The weekly furoré over referees, with Bryce Lawrence in the crosshairs after Round 10, yet again illustrates a serious problem which administrators seem loath to address — match officials are having too much influence on the outcome of games.
The Superwrap team at Supperrugby write that Lawrence was in charge of the Sharks’ match against the Brumbies in Canberra and, how to put this in an undefamatory manner? appeared to be less than even-handed in the way in which he called the breakdown and ensuing “mucks” — the SuperWrap being of the opinion that rucks and mauls have now become the same thing!
The match had been on for some 20 minutes when a cellphone in the SuperSport Zone’s offices rattled and chirped on a desk. On the line (if you can say that of a mobile phone?!) was a person the Aussies would describe as a “rugby identity” asking: “Just wanted to check with you? Is this bloke Lawrence blowing one set of laws for the Brumbies and another for the Sharks?”
It was an interesting call because that’s exactly what the dedicated reporters in the midst of live-scoring the 62nd match of the season had been discussing.
Lawrence appeared to be allowing the Brumbies to get away with transgressions that he was not permitting the Sharks or, put another way, he was requiring actions and postures from the Sharks which he did not apply to the Brumbies.
It was noticeable that the Sharks were becoming frustrated and, as they say, the rest was history as Ryan Kankowski and Francois Steyn (although we struggled to see whether he was actually trying to play the ball trapped under 500 bodies) got themselves sin-binned; thus consigning their team to their first defeat of the season.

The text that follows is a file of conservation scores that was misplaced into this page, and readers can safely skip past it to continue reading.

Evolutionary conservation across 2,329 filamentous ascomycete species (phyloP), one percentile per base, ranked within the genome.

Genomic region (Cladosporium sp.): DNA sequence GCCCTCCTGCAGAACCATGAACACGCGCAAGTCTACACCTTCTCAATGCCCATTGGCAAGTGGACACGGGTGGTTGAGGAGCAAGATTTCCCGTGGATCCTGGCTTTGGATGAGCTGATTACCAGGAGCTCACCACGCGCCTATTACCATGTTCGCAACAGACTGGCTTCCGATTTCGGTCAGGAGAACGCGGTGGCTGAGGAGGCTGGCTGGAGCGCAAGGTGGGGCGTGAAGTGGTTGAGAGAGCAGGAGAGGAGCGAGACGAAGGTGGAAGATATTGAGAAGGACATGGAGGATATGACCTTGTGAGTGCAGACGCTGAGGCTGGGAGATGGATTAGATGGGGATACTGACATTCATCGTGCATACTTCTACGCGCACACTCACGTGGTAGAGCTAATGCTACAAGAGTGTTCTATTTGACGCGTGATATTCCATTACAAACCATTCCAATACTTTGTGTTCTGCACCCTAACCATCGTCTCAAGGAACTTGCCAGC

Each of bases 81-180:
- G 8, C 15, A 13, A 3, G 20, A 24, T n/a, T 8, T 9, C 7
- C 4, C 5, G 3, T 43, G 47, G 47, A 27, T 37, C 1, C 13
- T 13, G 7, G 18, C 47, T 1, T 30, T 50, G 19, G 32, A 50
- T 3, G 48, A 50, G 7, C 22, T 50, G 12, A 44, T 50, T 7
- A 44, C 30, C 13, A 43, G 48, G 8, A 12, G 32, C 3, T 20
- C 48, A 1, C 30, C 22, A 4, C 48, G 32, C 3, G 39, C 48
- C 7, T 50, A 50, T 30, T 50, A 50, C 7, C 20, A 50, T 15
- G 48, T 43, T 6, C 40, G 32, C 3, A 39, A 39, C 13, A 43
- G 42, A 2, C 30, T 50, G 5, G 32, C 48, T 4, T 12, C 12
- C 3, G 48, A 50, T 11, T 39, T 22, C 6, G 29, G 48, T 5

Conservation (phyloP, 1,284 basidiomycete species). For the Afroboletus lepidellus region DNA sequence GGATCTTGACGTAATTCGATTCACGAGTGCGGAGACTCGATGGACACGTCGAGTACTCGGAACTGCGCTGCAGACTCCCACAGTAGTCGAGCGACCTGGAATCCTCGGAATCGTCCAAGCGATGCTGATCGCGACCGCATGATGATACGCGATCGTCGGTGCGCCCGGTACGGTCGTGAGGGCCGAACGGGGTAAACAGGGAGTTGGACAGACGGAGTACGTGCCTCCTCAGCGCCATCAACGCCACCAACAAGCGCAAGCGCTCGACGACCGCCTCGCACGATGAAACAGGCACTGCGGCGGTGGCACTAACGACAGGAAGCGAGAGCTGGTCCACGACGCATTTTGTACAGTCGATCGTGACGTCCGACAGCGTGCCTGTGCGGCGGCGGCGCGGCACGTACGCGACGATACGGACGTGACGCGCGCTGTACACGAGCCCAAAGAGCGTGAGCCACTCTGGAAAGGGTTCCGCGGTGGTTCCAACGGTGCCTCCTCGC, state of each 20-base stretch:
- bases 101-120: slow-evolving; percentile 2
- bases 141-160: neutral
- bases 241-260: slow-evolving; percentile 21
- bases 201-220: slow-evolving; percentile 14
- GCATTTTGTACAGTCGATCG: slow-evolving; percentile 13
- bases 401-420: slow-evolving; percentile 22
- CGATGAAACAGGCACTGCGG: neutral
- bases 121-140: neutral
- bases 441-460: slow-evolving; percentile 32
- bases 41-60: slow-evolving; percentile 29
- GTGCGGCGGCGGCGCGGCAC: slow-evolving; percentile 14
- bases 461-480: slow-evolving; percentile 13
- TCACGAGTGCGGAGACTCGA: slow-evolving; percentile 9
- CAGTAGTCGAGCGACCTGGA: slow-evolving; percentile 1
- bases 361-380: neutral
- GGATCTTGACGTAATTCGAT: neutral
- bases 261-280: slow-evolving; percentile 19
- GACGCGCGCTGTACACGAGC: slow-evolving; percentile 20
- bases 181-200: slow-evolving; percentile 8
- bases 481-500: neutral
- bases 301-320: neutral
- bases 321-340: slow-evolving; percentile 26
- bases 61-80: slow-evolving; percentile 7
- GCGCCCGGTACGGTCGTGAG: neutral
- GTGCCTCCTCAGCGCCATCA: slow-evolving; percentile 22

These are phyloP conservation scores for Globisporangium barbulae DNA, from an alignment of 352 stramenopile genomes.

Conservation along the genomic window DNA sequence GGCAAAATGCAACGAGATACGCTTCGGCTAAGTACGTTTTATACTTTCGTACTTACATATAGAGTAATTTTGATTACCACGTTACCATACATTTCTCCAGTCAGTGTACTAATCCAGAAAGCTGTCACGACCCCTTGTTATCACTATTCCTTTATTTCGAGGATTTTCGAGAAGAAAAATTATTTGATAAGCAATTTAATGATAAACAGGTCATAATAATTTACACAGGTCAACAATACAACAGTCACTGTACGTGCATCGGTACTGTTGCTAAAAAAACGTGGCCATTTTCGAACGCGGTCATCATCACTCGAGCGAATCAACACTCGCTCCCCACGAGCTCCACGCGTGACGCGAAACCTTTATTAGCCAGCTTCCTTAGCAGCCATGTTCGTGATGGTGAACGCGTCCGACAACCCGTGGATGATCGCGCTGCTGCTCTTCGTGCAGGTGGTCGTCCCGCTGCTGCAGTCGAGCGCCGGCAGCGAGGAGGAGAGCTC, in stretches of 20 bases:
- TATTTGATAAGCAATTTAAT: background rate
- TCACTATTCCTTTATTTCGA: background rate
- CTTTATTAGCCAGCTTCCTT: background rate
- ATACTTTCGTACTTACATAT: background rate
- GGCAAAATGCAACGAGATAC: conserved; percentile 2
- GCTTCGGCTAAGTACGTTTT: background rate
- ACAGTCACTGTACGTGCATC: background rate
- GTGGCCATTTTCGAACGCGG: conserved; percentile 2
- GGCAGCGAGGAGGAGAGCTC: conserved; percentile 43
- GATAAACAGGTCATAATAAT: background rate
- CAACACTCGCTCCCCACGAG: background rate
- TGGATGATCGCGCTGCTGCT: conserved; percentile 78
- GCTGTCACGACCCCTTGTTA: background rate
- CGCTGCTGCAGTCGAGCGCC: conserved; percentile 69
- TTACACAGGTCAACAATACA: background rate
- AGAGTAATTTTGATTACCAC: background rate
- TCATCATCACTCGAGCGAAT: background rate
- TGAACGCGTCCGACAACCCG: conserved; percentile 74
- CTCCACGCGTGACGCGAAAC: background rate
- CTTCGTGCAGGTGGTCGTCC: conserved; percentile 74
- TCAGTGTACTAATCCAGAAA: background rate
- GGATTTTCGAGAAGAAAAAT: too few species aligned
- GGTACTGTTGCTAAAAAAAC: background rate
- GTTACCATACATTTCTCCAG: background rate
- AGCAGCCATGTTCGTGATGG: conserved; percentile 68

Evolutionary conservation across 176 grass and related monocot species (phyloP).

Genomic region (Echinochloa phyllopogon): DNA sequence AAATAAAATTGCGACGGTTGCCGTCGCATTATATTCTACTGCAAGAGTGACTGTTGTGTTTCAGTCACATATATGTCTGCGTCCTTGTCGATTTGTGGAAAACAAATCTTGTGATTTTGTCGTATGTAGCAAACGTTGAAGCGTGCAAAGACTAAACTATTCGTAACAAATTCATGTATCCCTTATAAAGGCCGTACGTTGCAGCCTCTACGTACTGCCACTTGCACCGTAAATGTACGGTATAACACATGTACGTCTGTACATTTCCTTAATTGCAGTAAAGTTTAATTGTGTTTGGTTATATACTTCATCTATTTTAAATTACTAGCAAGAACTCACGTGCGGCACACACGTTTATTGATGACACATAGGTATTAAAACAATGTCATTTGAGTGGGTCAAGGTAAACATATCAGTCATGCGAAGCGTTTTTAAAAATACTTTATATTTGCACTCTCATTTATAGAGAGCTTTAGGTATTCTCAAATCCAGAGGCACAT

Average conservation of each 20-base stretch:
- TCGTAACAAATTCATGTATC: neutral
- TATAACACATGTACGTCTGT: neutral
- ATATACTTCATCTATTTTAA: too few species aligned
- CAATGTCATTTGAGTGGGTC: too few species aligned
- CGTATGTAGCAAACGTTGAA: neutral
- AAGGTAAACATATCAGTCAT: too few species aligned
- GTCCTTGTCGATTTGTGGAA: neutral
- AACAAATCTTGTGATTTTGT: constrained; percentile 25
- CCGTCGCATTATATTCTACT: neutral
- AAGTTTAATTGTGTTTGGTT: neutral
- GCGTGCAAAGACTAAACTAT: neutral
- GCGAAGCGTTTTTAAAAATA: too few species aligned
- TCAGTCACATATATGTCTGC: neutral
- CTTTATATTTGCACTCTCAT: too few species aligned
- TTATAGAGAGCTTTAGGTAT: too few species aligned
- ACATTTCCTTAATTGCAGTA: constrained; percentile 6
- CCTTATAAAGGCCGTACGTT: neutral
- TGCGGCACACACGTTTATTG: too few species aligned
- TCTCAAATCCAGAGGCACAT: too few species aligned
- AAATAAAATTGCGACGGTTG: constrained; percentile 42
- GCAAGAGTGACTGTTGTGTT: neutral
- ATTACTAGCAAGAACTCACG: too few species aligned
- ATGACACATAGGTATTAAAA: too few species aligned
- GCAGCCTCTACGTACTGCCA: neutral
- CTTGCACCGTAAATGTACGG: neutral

Of course it was stupid, and let’s face it the Sharks have had their fair share of luck when it comes to the whims of referees this season, but what was more worrying is that Lawrence seemed to allow himself to become irritated with the tourists rather than simply applying the law — which with the ELVs, the SuperWrap has to grumble, is no easy task to do.
Sadly the ELVs have given refs more prominence rather than less and it must surely concern rugby’s law-makers when they see a captain thus quoted: “The upsetting thing about us getting blown out of the game is that from Monday to Friday we had spoken about Bryce Lawrence, about the way he refs and how we had to leave him alone and show discipline,” said Johann Muller.
“That did not happen and that is very disappointing. We were pre-warned, but we did not react in the game.” Dear Lord, as the oldest member of the SuperWrap team might mutter, is this what the game has come to?
Teams have to prepare for what the referee might do because there are distinct and known tendencies among the panel of officials? Is this not all the proof needed that referees are having too great an influence on the outcome of matches?
Johann Muller will in all probability get into trouble for having questioned Lawrence but he is decent man who deserves better — just like Rodney So’oialo did when Paul Marks cost the Hurricanes their match against the Sharks.
The Sharks have not whinged but well they might have.
This is what Greg Growden, of the Sydney Morning Herald had to say in his column entitled “Monday Maul.” “The Sharks have good reason to complain about the refereeing of New Zealander Bryce Lawrence, as several of his rulings were extremely harsh. Lawrence at times seemed to be completely focused on picking up on Sharks misdemeanours…”
The Aussie television commentators also picked up a certain disparity so this is not just the wailing of a South African website. Will Bryce Lawrence’s performance be reviewed? Will he be ticked off if found to be out of line? Will we be told if were to be rapped over the knuckles?
The answer on all three counts is “No” and that, also, is very wrong.Tweet